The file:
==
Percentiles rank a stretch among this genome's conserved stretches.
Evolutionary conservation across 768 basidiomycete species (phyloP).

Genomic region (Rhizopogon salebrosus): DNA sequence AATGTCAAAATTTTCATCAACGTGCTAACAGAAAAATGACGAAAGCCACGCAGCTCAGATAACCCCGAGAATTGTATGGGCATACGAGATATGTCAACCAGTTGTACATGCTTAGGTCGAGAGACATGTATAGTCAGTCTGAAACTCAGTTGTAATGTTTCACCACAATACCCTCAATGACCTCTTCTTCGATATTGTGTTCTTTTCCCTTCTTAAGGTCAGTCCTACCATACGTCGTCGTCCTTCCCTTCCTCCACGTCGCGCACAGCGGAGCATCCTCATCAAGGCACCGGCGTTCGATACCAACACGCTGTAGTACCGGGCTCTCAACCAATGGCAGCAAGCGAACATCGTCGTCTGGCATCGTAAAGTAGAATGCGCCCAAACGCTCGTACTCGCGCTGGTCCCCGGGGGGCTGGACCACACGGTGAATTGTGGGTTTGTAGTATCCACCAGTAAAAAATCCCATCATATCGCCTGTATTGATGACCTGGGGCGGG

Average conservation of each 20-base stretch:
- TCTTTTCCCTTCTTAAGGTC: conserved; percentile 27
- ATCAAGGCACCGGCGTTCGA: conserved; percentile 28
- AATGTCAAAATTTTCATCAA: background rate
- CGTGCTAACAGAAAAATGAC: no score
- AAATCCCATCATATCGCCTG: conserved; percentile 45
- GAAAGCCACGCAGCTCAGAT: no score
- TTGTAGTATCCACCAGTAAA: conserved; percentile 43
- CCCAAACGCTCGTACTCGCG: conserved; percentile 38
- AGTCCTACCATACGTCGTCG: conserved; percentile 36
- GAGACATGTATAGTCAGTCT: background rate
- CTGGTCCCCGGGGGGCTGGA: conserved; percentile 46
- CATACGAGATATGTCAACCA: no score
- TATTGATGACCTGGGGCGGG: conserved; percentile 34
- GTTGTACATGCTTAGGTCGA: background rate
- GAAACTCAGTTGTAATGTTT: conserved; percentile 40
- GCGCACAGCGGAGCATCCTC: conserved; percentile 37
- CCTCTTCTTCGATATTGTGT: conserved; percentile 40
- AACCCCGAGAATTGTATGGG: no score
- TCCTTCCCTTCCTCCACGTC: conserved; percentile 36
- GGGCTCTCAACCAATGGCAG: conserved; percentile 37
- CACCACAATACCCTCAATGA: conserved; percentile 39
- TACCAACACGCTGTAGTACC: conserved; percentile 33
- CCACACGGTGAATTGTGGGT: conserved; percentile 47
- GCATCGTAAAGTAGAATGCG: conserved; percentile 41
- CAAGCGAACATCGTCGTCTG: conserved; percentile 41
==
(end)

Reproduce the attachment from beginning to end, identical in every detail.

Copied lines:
Percentiles rank a stretch among this genome's conserved stretches.
Evolutionary conservation across 768 basidiomycete species (phyloP).

Genomic region (Rhizopogon salebrosus): DNA sequence AATGTCAAAATTTTCATCAACGTGCTAACAGAAAAATGACGAAAGCCACGCAGCTCAGATAACCCCGAGAATTGTATGGGCATACGAGATATGTCAACCAGTTGTACATGCTTAGGTCGAGAGACATGTATAGTCAGTCTGAAACTCAGTTGTAATGTTTCACCACAATACCCTCAATGACCTCTTCTTCGATATTGTGTTCTTTTCCCTTCTTAAGGTCAGTCCTACCATACGTCGTCGTCCTTCCCTTCCTCCACGTCGCGCACAGCGGAGCATCCTCATCAAGGCACCGGCGTTCGATACCAACACGCTGTAGTACCGGGCTCTCAACCAATGGCAGCAAGCGAACATCGTCGTCTGGCATCGTAAAGTAGAATGCGCCCAAACGCTCGTACTCGCGCTGGTCCCCGGGGGGCTGGACCACACGGTGAATTGTGGGTTTGTAGTATCCACCAGTAAAAAATCCCATCATATCGCCTGTATTGATGACCTGGGGCGGG

Average conservation of each 20-base stretch:
- TCTTTTCCCTTCTTAAGGTC: conserved; percentile 27
- ATCAAGGCACCGGCGTTCGA: conserved; percentile 28
- AATGTCAAAATTTTCATCAA: background rate
- CGTGCTAACAGAAAAATGAC: no score
- AAATCCCATCATATCGCCTG: conserved; percentile 45
- GAAAGCCACGCAGCTCAGAT: no score
- TTGTAGTATCCACCAGTAAA: conserved; percentile 43
- CCCAAACGCTCGTACTCGCG: conserved; percentile 38
- AGTCCTACCATACGTCGTCG: conserved; percentile 36
- GAGACATGTATAGTCAGTCT: background rate
- CTGGTCCCCGGGGGGCTGGA: conserved; percentile 46
- CATACGAGATATGTCAACCA: no score
- TATTGATGACCTGGGGCGGG: conserved; percentile 34
- GTTGTACATGCTTAGGTCGA: background rate
- GAAACTCAGTTGTAATGTTT: conserved; percentile 40
- GCGCACAGCGGAGCATCCTC: conserved; percentile 37
- CCTCTTCTTCGATATTGTGT: conserved; percentile 40
- AACCCCGAGAATTGTATGGG: no score
- TCCTTCCCTTCCTCCACGTC: conserved; percentile 36
- GGGCTCTCAACCAATGGCAG: conserved; percentile 37
- CACCACAATACCCTCAATGA: conserved; percentile 39
- TACCAACACGCTGTAGTACC: conserved; percentile 33
- CCACACGGTGAATTGTGGGT: conserved; percentile 47
- GCATCGTAAAGTAGAATGCG: conserved; percentile 41
- CAAGCGAACATCGTCGTCTG: conserved; percentile 41